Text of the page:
If you’d like to use the dough on the same day: portion into 2-3 pieces and shape into rounds. Place each round into a linen-lined basket and let rise at the same moderate warm room temperature for another 3-4 hours before baking.

    If retarding the rising for another 12+ hours: cover and place in the fridge for up to 16 hours.

    When you are ready to bake, pre-heat your oven along with a heavy Dutch oven and a tight-fitting lid to 500 deg ℉. Remove the loaves from the fridge. Carefully flip the loaf into the pre-heated Dutch oven. Place the lid on top to seal completely, and put back into the oven. Immediately turn the oven down to 470 deg ℉ and bake for about 20 minutes. Carefully remove the lid and bake out for another 20-25 minutes until deep golden brown. Remove bread to wire rack to cool.

    If you’re baking multiple loaves, carefully wipe the Dutch oven clean with a dry kitchen towel and repeat the process beginning with pre-heating the oven.

    Grilled Cheese & Onions

    Yield: 2 sandwiches

    • 2 small onions
    • 6 tbsp extra virgin olive oil
    • 3 inch sprig of thyme
    • 1 bay leaf
    • ¹⁄₂ tsp salt and pepper to taste
    • 4 slices whole grain bread
    • Cheese such as cantal, gruyère, cheddar (enough for one sandwich)
    • 2 - 3 tbsp butter

    Caramelize onions: peel and slice onions thinly. Heat olive oil and sauté onions with bay leaf until soft and deeply caramelized, about 15 minutes, stirring every few minutes. Pull the leaves off the sprig of thyme and mix in. Season with salt and pepper to taste.

    Spread the onions on one slice of bread, top with cheese and a second slice of bread. Butter the outside of the sandwiches and fry in a skillet until the cheese melts and the outside is golden brown.

    Smoked Salmon with Herb Butter

    Yield: 1 sandwich

    • 2 tbsp unsalted butter, room temperature
    • 1 tsp chopped tarragon
    • 1 tsp chopped thyme
    • 1 tsp chopped chervil
    • ¹⁄₈ tsp salt
    • freshly ground pepper to taste
    • 1 slice whole grain bread
    • thinly sliced smoked salmon (about ¹⁄₄ pound)
    • 1 tsp chopped chives

    Make the compound butter: in a small bowl, mix the butter, tarragon, thyme, chervil, and salt.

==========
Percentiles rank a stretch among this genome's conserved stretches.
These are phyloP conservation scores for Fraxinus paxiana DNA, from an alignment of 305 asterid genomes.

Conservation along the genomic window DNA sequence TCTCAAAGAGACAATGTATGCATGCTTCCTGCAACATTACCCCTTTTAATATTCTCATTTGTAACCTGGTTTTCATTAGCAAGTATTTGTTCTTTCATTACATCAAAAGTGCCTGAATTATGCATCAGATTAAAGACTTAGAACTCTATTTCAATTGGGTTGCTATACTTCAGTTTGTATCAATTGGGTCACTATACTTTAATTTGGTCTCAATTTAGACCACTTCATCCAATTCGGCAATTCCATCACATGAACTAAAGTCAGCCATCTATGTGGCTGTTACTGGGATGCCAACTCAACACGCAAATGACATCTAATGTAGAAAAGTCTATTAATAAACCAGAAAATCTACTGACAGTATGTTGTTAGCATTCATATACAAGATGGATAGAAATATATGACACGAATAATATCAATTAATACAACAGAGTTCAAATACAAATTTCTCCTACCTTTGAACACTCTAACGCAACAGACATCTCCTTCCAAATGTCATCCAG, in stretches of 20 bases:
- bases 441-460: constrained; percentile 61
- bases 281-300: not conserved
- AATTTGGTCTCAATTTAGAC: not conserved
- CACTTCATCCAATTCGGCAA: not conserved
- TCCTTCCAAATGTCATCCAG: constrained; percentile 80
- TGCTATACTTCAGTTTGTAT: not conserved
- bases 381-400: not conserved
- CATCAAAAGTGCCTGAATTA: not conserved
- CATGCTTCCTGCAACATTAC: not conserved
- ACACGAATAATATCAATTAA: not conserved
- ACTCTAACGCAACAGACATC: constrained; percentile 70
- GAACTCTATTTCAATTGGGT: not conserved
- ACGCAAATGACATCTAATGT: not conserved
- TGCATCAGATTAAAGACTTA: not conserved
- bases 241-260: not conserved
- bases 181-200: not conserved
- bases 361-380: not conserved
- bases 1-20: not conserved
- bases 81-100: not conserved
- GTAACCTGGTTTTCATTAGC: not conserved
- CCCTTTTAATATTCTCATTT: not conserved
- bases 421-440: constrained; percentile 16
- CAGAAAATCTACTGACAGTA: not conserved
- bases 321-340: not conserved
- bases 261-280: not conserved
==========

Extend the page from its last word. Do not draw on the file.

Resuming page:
Spread on the bread, top with salmon, sprinkle the chives over the salmon, and top with second slice of bread. Grind white pepper to taste.

    Late Summer Chicory Salad with Seeded Whole-Wheat Croutons

    Serves: 1

    • 6 leaves chicory, any type
    • 2 radish
    • 2 small patty pan squash (also known as scallop squash or white squash)
    • 6 sprigs purslane
    • 12 small sprigs watercress
    • 12 thin slices bulb of fennel
    • 12 thin slices cucumber
    • 6 fronds of top of fennel
    • 1 thick slice whole wheat bread, torn into croutons, tossed in olive oil with fresh thyme and salt. Toasted on a sheet pan until golden and crisp throughout.

    For the dressing (makes extra):

    • ¹⁄₄ packed cup of watercress leaves
    • ³⁄₄ cup aioli or mayonnaise
    • 2 – 4 tbsp lemon juice
    • 2 tbs fine Dijon style mustard
    • 2 tbs tarragon leaves
    • 4 stems chives or 1 scallion, white and green, 5” long
    • ¹⁄₄ tsp salt
    • pepper to taste

    1.Cook watercress in a small saucepan of salted boiling water for 30 seconds. Drain and rinse the watercress in cold water. Squeeze out excess water. Put all of the ingredients in a blender and process until smooth. If the dressing needs to be thinner, add a little bit of water and stir in until it is thin enough to drizzle on the salad. Adjust seasoning if necessary.

    2.Toss all of the salad greens, shaved vegetables, herbs, and croutons together, plate, and drizzle with the dressing.

    The goop collection

    Advertisement

Advertisement